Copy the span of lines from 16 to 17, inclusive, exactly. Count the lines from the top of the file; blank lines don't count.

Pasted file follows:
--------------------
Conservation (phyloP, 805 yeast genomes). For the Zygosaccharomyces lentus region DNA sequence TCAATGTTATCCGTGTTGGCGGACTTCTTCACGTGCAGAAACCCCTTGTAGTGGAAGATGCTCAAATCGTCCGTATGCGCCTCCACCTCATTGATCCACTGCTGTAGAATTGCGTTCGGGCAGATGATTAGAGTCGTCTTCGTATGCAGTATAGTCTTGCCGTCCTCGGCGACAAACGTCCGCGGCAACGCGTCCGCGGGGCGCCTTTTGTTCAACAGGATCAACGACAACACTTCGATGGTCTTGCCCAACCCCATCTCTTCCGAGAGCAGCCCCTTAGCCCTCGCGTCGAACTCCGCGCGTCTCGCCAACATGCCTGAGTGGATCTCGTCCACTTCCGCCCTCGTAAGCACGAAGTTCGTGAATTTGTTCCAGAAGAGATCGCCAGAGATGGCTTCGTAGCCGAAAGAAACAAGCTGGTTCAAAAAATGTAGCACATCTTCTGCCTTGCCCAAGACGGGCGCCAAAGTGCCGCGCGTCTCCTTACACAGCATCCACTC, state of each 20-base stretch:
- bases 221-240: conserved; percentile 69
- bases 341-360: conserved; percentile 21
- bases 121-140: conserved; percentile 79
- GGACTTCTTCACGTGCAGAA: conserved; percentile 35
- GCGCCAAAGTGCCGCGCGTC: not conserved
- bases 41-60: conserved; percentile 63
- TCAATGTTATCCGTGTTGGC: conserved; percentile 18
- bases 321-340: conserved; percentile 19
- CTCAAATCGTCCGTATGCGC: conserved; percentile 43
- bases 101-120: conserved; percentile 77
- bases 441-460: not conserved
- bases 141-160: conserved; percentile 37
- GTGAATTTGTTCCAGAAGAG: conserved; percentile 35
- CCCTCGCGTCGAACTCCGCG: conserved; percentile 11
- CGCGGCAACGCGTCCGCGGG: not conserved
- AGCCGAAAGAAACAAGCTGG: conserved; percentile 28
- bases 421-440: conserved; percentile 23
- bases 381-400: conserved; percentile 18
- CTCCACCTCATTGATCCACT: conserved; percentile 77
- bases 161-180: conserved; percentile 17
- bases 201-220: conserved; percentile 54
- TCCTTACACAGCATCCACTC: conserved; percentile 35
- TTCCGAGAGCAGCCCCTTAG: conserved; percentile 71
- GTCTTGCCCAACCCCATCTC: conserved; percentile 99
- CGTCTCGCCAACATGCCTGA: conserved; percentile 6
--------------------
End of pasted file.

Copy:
- CGCGGCAACGCGTCCGCGGG: not conserved
- AGCCGAAAGAAACAAGCTGG: conserved; percentile 28